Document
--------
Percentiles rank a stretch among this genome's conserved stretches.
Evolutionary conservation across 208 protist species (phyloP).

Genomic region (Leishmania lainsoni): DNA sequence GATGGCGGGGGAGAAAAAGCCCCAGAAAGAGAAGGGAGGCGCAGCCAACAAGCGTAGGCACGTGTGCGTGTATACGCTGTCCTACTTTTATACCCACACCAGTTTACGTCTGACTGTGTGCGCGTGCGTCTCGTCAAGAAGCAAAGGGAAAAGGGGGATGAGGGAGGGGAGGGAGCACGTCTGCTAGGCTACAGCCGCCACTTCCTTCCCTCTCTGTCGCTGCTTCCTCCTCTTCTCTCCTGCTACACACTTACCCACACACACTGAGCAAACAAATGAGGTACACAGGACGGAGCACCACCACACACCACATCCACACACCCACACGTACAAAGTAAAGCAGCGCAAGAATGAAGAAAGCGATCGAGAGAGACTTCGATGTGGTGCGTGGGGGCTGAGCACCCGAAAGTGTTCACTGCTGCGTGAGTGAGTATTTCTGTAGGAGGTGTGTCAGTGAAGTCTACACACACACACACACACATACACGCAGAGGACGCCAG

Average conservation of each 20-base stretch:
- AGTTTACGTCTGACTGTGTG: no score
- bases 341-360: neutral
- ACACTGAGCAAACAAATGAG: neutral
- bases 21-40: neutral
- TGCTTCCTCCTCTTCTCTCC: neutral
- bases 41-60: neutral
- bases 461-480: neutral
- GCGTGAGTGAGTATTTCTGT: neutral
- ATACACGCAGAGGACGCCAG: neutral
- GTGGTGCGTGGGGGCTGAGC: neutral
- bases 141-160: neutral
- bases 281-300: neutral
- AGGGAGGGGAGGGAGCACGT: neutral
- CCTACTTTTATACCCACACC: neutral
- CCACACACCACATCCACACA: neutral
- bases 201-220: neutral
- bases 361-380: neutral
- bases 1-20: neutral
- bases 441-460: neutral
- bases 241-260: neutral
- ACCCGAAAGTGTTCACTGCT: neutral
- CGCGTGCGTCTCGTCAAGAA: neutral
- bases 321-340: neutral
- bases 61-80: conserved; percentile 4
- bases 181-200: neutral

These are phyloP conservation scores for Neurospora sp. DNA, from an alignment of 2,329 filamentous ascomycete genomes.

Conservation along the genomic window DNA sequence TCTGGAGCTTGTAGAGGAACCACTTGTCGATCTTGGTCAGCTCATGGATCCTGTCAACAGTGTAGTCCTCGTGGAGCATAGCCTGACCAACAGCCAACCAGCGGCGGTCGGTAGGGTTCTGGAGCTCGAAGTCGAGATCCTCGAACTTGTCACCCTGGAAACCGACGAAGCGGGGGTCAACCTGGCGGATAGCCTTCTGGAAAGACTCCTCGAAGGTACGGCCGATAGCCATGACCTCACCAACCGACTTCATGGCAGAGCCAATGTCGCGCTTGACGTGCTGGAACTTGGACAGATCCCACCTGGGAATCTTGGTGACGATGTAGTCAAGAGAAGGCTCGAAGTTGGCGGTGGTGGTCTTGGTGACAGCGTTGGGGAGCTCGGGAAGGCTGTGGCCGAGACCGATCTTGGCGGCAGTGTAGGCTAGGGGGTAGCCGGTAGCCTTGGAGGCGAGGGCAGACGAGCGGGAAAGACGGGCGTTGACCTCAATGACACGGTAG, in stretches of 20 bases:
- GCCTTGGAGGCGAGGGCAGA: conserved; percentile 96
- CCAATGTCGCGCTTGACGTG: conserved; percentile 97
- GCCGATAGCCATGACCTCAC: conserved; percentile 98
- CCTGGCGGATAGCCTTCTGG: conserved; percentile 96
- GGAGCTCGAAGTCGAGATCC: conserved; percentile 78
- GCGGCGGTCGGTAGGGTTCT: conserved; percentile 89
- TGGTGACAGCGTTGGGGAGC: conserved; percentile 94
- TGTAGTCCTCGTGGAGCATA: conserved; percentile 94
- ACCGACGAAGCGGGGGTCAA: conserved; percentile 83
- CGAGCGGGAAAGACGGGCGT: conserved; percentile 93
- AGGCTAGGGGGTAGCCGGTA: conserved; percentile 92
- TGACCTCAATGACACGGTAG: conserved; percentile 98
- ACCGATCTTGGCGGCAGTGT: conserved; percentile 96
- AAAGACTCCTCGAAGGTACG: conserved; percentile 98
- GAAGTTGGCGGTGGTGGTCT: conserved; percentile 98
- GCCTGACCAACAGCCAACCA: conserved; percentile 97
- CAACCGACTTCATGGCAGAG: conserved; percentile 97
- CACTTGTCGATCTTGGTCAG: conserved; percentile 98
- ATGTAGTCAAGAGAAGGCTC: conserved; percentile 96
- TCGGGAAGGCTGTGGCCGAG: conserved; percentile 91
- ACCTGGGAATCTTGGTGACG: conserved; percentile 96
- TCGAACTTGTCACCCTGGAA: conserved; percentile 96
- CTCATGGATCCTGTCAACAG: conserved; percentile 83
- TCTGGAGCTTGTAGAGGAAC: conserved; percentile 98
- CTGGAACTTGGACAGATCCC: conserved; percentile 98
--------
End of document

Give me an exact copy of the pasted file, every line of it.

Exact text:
Percentiles rank a stretch among this genome's conserved stretches.
Evolutionary conservation across 208 protist species (phyloP).

Genomic region (Leishmania lainsoni): DNA sequence GATGGCGGGGGAGAAAAAGCCCCAGAAAGAGAAGGGAGGCGCAGCCAACAAGCGTAGGCACGTGTGCGTGTATACGCTGTCCTACTTTTATACCCACACCAGTTTACGTCTGACTGTGTGCGCGTGCGTCTCGTCAAGAAGCAAAGGGAAAAGGGGGATGAGGGAGGGGAGGGAGCACGTCTGCTAGGCTACAGCCGCCACTTCCTTCCCTCTCTGTCGCTGCTTCCTCCTCTTCTCTCCTGCTACACACTTACCCACACACACTGAGCAAACAAATGAGGTACACAGGACGGAGCACCACCACACACCACATCCACACACCCACACGTACAAAGTAAAGCAGCGCAAGAATGAAGAAAGCGATCGAGAGAGACTTCGATGTGGTGCGTGGGGGCTGAGCACCCGAAAGTGTTCACTGCTGCGTGAGTGAGTATTTCTGTAGGAGGTGTGTCAGTGAAGTCTACACACACACACACACACATACACGCAGAGGACGCCAG

Average conservation of each 20-base stretch:
- AGTTTACGTCTGACTGTGTG: no score
- bases 341-360: neutral
- ACACTGAGCAAACAAATGAG: neutral
- bases 21-40: neutral
- TGCTTCCTCCTCTTCTCTCC: neutral
- bases 41-60: neutral
- bases 461-480: neutral
- GCGTGAGTGAGTATTTCTGT: neutral
- ATACACGCAGAGGACGCCAG: neutral
- GTGGTGCGTGGGGGCTGAGC: neutral
- bases 141-160: neutral
- bases 281-300: neutral
- AGGGAGGGGAGGGAGCACGT: neutral
- CCTACTTTTATACCCACACC: neutral
- CCACACACCACATCCACACA: neutral
- bases 201-220: neutral
- bases 361-380: neutral
- bases 1-20: neutral
- bases 441-460: neutral
- bases 241-260: neutral
- ACCCGAAAGTGTTCACTGCT: neutral
- CGCGTGCGTCTCGTCAAGAA: neutral
- bases 321-340: neutral
- bases 61-80: conserved; percentile 4
- bases 181-200: neutral

These are phyloP conservation scores for Neurospora sp. DNA, from an alignment of 2,329 filamentous ascomycete genomes.

Conservation along the genomic window DNA sequence TCTGGAGCTTGTAGAGGAACCACTTGTCGATCTTGGTCAGCTCATGGATCCTGTCAACAGTGTAGTCCTCGTGGAGCATAGCCTGACCAACAGCCAACCAGCGGCGGTCGGTAGGGTTCTGGAGCTCGAAGTCGAGATCCTCGAACTTGTCACCCTGGAAACCGACGAAGCGGGGGTCAACCTGGCGGATAGCCTTCTGGAAAGACTCCTCGAAGGTACGGCCGATAGCCATGACCTCACCAACCGACTTCATGGCAGAGCCAATGTCGCGCTTGACGTGCTGGAACTTGGACAGATCCCACCTGGGAATCTTGGTGACGATGTAGTCAAGAGAAGGCTCGAAGTTGGCGGTGGTGGTCTTGGTGACAGCGTTGGGGAGCTCGGGAAGGCTGTGGCCGAGACCGATCTTGGCGGCAGTGTAGGCTAGGGGGTAGCCGGTAGCCTTGGAGGCGAGGGCAGACGAGCGGGAAAGACGGGCGTTGACCTCAATGACACGGTAG, in stretches of 20 bases:
- GCCTTGGAGGCGAGGGCAGA: conserved; percentile 96
- CCAATGTCGCGCTTGACGTG: conserved; percentile 97
- GCCGATAGCCATGACCTCAC: conserved; percentile 98
- CCTGGCGGATAGCCTTCTGG: conserved; percentile 96
- GGAGCTCGAAGTCGAGATCC: conserved; percentile 78
- GCGGCGGTCGGTAGGGTTCT: conserved; percentile 89
- TGGTGACAGCGTTGGGGAGC: conserved; percentile 94
- TGTAGTCCTCGTGGAGCATA: conserved; percentile 94
- ACCGACGAAGCGGGGGTCAA: conserved; percentile 83
- CGAGCGGGAAAGACGGGCGT: conserved; percentile 93
- AGGCTAGGGGGTAGCCGGTA: conserved; percentile 92
- TGACCTCAATGACACGGTAG: conserved; percentile 98
- ACCGATCTTGGCGGCAGTGT: conserved; percentile 96
- AAAGACTCCTCGAAGGTACG: conserved; percentile 98
- GAAGTTGGCGGTGGTGGTCT: conserved; percentile 98
- GCCTGACCAACAGCCAACCA: conserved; percentile 97
- CAACCGACTTCATGGCAGAG: conserved; percentile 97
- CACTTGTCGATCTTGGTCAG: conserved; percentile 98
- ATGTAGTCAAGAGAAGGCTC: conserved; percentile 96
- TCGGGAAGGCTGTGGCCGAG: conserved; percentile 91
- ACCTGGGAATCTTGGTGACG: conserved; percentile 96
- TCGAACTTGTCACCCTGGAA: conserved; percentile 96
- CTCATGGATCCTGTCAACAG: conserved; percentile 83
- TCTGGAGCTTGTAGAGGAAC: conserved; percentile 98
- CTGGAACTTGGACAGATCCC: conserved; percentile 98